It took three days, 100 firemen, 12 fire engines and eight tankers to douse the flames that engulfed Deonar — Mumbai’s largest garbage dump — in January last year. The city’s municipal body received a rap on the knuckles for its inaction along with an order to halt new constructions in the city till it increases its waste treatment capacity. While the civic administration is yet to move in that direction, one city dweller has taken up the environmental cause and turned it into an enterprise.
Divya Ravichandran devised a waste management solution and deployed it an individual level, then began work as a consultant in the field post which she started Skrap in March 2017. The start-up that currently operates in and around Mumbai works with multiple stakeholders to assist companies make smart waste management decisions. “There is a need for change in perception – garbage isn’t waste, it is a valuable resource,” says Ravichandran.
For a city that generates 9,500 metric tonne of waste everyday, it has a fair amount of firms that have created products and services to reduce and manage waste. However, there are few who focus on events and offices, points out Ravichandran. “Events are highly unstructured, and it is difficult to sensitise a huge crowd. However, I prefer to focus on this category since it generates a lot of waste and has a large-scale impact. There are barely any players who provide end-to-end solutions in this space,” she adds.
Ravichandran landed her first big client in the events space with NH7 Weekender Pune, organised by the media and entertainment company, Only Much Louder (OML). For such events, she collaborates with NGOs and other local waste management organisations such as Mukti Sangathan, Adar Poonawalla Clean City etc. to assist with the groundwork. She says, “They are experts in the field of waste segregation, so it is a learning experience for me. The waste that is collected, we give it to them for free. NH7 Weekender was her first major break, where 81% of waste generated was recycled or reused.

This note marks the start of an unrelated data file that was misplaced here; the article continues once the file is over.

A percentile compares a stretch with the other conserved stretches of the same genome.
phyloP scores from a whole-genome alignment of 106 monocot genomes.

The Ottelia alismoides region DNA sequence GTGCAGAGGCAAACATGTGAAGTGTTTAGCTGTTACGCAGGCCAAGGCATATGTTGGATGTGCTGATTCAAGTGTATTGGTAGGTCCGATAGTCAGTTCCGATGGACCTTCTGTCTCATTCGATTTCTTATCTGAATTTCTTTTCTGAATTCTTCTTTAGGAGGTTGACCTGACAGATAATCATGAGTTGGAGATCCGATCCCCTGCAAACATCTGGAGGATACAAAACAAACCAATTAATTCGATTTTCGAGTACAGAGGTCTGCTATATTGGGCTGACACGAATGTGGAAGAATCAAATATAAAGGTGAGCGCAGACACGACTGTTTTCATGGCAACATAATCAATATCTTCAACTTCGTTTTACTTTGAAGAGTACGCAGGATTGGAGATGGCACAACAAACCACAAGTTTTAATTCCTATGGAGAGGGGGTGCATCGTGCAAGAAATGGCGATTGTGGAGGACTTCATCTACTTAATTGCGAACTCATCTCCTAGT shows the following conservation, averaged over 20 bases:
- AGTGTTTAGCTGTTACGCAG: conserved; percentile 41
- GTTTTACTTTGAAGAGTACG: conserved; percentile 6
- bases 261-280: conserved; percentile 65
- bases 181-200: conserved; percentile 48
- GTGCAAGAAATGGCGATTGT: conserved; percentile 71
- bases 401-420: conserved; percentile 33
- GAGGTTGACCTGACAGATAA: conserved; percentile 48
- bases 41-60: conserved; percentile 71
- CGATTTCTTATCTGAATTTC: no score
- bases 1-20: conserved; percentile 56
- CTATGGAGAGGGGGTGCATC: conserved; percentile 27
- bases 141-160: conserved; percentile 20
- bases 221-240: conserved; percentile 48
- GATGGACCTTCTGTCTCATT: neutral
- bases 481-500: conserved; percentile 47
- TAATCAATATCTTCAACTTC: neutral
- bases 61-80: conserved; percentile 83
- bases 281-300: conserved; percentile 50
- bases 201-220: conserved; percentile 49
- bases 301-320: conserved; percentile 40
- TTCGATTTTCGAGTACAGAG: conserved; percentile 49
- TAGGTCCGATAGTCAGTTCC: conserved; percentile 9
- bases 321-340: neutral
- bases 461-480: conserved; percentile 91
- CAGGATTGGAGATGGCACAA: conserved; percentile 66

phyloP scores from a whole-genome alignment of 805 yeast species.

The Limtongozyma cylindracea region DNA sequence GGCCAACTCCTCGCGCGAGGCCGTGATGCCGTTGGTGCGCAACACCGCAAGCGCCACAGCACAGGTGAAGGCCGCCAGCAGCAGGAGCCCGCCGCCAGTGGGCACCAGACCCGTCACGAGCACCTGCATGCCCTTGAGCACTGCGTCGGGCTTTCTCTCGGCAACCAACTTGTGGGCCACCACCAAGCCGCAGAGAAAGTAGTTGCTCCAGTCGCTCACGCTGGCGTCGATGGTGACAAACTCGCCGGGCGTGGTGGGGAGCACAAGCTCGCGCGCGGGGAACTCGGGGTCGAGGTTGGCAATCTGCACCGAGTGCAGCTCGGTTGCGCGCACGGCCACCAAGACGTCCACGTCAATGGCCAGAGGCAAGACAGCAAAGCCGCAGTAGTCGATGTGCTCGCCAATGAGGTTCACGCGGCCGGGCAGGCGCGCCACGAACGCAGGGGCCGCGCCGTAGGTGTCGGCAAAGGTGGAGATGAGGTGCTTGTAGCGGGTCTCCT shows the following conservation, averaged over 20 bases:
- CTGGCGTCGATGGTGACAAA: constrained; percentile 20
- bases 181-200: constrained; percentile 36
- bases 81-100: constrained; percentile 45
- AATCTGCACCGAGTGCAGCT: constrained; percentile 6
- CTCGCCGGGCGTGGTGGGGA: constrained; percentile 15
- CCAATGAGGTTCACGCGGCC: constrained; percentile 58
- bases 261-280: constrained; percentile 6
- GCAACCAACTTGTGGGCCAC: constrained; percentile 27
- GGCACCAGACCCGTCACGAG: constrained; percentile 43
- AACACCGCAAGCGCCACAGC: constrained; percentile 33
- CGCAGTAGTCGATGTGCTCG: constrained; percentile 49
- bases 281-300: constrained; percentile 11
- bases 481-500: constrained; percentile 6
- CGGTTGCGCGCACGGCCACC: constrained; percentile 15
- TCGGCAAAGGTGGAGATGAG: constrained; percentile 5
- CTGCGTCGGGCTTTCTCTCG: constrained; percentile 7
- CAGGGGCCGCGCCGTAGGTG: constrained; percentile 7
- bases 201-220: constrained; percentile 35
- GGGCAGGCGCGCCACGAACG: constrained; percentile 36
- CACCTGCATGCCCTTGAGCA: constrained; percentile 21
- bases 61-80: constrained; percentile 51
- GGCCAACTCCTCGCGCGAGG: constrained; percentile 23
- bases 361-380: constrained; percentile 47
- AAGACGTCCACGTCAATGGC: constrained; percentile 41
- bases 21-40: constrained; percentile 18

And the organisers for the music festival ended up hiring Skrap for its workplace waste management as well. The start-up began with a waste audit at OML’s Mumbai office to figure out the amount and kind of trash disposed. This resulted in a sharp fall in waste generation from 25-30 kg a day to 2-3 kg now. The approach to waste management varies for each office. “Our main focus is behavioural change, reduction of waste follows automatically,” she explains. The entire process takes about six months, with regular follow-ups.
Ravichandran charges a fee that depends on the size and duration of the event/office, but it approximately ranges from 30,000 to 500,000. Started with an initial investment of 300,000, she is working towards scaling up her enterprise by joining forces with other government organisations and NGOs. And she currently calls upon the forces of social media and word-of-mouth publicity to spread the word. A strong believer in the concept “your trash, is your responsibility’, Ravichandran plans to scrap the prevalent apathy for an environmental cause by expanding the reach of her social enterprise.